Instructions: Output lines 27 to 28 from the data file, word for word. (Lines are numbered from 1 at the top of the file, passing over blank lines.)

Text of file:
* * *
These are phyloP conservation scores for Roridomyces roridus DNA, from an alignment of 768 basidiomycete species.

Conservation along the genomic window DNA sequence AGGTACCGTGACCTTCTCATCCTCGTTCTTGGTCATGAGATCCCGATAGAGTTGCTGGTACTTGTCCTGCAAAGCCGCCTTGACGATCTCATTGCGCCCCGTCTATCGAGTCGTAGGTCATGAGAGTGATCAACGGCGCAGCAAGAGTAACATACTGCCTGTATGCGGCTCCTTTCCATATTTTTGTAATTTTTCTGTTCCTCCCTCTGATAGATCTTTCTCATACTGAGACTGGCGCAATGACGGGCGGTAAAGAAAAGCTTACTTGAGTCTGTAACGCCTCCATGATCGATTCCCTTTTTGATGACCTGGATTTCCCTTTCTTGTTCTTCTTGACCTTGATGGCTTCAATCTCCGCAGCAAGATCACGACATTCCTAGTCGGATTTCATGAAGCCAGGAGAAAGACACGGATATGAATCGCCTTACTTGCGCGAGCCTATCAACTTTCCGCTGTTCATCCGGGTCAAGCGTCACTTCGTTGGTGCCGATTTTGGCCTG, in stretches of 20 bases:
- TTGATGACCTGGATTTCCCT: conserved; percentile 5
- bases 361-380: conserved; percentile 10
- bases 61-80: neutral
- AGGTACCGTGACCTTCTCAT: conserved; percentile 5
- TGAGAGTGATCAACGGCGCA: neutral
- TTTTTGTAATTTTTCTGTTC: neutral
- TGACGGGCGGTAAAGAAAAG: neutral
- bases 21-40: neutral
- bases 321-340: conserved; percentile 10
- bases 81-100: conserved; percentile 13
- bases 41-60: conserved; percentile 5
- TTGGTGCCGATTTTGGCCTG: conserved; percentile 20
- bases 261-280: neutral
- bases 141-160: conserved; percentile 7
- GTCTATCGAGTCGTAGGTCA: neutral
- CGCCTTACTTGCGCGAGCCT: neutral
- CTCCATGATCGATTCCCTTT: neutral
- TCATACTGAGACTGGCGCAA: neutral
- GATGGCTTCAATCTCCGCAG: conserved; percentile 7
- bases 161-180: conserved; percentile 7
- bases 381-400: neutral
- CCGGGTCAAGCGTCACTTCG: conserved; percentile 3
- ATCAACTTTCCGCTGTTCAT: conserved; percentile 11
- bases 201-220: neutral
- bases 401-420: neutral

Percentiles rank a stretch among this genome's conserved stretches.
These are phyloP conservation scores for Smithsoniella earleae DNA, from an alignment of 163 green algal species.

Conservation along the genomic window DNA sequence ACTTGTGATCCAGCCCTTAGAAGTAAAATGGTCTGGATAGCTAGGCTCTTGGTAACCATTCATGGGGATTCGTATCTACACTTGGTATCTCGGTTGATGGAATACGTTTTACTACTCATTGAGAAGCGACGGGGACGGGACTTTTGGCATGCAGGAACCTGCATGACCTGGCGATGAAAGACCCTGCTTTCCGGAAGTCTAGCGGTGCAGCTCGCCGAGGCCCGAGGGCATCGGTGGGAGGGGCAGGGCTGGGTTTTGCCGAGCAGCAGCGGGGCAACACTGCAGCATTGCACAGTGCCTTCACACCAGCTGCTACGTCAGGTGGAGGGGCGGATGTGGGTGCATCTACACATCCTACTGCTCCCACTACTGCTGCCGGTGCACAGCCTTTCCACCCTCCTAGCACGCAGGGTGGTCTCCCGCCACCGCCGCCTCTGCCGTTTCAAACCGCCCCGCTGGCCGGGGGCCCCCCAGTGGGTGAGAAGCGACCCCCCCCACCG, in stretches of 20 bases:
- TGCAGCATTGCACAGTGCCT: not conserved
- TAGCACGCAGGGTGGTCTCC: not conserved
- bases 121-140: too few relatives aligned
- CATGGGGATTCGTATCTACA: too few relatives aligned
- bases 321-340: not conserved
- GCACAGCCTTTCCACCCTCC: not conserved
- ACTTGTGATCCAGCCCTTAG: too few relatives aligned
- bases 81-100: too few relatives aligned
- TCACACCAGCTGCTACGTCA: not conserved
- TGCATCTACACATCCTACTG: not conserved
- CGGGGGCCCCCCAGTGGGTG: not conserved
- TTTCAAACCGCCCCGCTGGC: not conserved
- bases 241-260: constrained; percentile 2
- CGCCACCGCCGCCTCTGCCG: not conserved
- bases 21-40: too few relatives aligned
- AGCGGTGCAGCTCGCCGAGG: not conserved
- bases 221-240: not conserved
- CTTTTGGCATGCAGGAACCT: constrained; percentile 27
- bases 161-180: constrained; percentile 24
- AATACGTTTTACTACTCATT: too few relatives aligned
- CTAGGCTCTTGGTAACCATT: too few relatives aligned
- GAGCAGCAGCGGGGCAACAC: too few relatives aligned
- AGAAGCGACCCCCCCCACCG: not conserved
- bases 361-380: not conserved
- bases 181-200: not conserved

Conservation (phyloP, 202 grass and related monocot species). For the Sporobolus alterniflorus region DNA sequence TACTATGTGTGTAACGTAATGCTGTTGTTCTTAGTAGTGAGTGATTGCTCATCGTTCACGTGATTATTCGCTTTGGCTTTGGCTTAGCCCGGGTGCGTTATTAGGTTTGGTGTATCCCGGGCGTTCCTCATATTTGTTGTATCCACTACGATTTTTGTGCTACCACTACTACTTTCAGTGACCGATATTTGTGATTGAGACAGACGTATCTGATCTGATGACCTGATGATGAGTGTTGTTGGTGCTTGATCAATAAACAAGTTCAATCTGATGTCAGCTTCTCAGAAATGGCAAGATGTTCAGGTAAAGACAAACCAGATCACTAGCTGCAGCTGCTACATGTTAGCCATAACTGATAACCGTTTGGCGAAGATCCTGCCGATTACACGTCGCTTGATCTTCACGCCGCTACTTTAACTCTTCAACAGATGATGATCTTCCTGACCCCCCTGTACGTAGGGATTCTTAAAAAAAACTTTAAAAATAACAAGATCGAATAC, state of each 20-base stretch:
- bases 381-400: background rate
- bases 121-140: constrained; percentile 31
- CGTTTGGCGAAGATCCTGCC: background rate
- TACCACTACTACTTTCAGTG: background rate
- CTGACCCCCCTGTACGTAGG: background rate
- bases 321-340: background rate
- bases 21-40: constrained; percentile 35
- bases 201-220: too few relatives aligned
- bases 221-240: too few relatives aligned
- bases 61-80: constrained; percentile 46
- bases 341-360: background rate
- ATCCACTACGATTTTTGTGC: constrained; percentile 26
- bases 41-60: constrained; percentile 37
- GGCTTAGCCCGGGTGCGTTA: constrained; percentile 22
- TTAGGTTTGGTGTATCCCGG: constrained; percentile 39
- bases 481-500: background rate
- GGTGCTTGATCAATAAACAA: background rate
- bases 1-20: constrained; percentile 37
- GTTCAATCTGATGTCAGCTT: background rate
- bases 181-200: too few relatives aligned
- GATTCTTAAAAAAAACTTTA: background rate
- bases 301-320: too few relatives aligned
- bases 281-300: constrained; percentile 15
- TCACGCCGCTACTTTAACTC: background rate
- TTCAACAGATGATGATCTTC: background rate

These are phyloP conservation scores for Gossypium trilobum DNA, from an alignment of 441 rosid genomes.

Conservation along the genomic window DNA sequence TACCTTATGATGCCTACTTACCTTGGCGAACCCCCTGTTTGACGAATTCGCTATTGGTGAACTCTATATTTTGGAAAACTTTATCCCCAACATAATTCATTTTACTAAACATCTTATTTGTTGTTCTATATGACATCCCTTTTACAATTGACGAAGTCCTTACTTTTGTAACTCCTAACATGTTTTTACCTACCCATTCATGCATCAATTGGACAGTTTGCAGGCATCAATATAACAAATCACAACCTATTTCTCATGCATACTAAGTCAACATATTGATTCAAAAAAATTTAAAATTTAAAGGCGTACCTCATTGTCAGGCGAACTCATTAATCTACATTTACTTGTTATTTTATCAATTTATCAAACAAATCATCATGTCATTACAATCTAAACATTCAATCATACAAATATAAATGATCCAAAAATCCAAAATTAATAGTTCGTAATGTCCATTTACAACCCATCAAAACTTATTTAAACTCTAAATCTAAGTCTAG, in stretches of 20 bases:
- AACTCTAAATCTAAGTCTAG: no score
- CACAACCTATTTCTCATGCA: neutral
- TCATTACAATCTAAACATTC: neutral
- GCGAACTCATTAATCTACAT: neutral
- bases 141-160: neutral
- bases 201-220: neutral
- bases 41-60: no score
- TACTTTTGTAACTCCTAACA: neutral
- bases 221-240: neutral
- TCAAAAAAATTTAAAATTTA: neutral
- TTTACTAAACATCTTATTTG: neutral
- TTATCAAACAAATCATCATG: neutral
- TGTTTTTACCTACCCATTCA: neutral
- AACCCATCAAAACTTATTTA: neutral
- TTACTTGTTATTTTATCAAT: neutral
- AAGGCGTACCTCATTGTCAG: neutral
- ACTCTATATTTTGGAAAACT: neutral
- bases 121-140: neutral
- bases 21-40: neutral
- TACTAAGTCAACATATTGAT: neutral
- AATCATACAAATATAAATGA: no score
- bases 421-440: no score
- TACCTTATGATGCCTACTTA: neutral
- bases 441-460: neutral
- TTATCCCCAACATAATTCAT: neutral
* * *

- bases 401-420: neutral

Percentiles rank a stretch among this genome's conserved stretches.